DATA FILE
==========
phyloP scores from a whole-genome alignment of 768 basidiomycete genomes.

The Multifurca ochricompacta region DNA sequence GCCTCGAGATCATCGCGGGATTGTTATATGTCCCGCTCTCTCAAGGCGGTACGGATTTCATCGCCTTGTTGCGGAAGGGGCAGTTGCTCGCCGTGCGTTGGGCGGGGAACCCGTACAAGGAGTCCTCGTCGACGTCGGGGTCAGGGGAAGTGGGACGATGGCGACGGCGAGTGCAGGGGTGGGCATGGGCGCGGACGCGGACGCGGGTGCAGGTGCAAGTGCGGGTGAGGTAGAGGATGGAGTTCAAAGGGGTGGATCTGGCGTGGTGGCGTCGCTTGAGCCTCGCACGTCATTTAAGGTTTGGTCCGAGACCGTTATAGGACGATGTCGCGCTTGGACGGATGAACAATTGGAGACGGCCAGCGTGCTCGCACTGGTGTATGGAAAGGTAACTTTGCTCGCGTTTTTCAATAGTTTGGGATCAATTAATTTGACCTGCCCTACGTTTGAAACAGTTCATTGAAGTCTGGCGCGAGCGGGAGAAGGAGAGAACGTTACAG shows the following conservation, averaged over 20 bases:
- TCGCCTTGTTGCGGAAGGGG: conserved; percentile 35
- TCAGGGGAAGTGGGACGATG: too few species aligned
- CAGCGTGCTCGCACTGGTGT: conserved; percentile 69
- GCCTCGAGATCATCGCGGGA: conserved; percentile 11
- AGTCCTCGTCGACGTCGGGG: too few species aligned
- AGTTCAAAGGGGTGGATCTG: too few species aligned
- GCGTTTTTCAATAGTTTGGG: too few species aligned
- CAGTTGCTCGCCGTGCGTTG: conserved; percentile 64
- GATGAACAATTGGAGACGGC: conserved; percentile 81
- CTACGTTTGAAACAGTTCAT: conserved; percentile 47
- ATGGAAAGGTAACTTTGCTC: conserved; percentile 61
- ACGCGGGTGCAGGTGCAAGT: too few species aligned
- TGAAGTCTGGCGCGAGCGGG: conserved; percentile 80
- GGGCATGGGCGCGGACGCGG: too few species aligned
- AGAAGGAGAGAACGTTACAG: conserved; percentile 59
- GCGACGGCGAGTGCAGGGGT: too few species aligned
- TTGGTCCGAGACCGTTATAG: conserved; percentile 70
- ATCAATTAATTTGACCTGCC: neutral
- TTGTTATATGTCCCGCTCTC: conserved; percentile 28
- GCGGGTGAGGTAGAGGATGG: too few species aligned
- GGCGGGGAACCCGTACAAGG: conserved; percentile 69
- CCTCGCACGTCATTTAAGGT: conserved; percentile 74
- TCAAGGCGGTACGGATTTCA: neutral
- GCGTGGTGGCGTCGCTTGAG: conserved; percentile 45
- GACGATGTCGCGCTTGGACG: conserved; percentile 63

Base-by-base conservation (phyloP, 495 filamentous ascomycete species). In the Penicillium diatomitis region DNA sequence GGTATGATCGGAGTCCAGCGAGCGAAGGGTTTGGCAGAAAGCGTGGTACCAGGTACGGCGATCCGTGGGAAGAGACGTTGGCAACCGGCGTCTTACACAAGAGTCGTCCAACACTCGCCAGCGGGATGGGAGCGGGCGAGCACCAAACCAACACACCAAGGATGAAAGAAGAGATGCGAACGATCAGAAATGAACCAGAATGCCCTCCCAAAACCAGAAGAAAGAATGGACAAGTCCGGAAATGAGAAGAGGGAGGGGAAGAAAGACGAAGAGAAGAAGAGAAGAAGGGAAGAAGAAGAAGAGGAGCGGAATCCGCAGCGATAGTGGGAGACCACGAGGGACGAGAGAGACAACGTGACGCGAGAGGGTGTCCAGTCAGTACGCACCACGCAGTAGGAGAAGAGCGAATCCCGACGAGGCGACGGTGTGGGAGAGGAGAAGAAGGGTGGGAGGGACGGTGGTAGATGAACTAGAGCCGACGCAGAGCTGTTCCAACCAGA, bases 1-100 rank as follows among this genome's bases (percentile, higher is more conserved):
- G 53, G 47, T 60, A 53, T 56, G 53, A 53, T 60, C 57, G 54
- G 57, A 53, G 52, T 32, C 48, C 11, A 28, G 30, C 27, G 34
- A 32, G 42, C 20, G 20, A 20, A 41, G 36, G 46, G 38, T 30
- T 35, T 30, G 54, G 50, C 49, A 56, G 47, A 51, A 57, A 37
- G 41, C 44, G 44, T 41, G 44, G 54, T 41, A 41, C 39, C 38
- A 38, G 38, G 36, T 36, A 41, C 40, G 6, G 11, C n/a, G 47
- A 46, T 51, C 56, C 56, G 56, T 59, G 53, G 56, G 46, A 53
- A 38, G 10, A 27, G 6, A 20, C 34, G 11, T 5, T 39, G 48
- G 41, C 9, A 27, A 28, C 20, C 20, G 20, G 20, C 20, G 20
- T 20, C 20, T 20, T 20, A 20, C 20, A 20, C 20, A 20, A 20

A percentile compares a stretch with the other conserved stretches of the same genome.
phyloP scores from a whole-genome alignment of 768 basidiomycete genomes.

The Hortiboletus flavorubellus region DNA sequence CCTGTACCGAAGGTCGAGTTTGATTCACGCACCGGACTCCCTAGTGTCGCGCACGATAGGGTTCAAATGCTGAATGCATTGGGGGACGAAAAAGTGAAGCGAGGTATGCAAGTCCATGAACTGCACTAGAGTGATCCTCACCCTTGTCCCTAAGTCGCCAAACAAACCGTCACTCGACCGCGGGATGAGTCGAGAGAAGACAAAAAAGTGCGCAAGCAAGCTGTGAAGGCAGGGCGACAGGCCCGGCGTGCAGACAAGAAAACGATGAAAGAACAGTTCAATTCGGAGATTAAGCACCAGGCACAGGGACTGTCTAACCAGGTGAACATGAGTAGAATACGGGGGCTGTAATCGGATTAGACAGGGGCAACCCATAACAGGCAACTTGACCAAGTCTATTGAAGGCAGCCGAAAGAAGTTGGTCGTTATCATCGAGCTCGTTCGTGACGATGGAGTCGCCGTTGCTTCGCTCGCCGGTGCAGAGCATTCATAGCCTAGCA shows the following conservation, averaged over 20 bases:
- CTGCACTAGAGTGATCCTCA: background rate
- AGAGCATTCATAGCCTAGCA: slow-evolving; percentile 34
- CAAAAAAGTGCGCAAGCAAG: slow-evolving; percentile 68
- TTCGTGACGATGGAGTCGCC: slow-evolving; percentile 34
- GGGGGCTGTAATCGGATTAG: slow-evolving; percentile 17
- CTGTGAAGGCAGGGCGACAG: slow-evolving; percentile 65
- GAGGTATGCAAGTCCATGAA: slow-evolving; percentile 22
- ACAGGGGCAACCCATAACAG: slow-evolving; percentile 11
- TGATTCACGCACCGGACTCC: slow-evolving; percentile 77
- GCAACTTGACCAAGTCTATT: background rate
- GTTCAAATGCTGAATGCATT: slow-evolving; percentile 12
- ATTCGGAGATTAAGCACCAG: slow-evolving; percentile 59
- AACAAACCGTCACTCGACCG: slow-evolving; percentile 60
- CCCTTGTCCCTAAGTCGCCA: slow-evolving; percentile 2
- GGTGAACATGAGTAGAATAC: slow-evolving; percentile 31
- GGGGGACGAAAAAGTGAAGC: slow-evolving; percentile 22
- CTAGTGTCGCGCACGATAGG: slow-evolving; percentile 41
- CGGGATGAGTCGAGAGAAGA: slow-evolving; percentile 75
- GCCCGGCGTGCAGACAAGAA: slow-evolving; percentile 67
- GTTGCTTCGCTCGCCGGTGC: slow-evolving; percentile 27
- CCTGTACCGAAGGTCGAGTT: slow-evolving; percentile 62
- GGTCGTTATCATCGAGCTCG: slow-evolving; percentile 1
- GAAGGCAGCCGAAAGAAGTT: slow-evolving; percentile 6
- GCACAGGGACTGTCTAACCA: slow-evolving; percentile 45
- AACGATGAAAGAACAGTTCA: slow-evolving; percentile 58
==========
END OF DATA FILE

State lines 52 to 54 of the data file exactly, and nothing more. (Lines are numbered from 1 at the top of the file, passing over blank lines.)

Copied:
- GTTCAAATGCTGAATGCATT: slow-evolving; percentile 12
- ATTCGGAGATTAAGCACCAG: slow-evolving; percentile 59
- AACAAACCGTCACTCGACCG: slow-evolving; percentile 60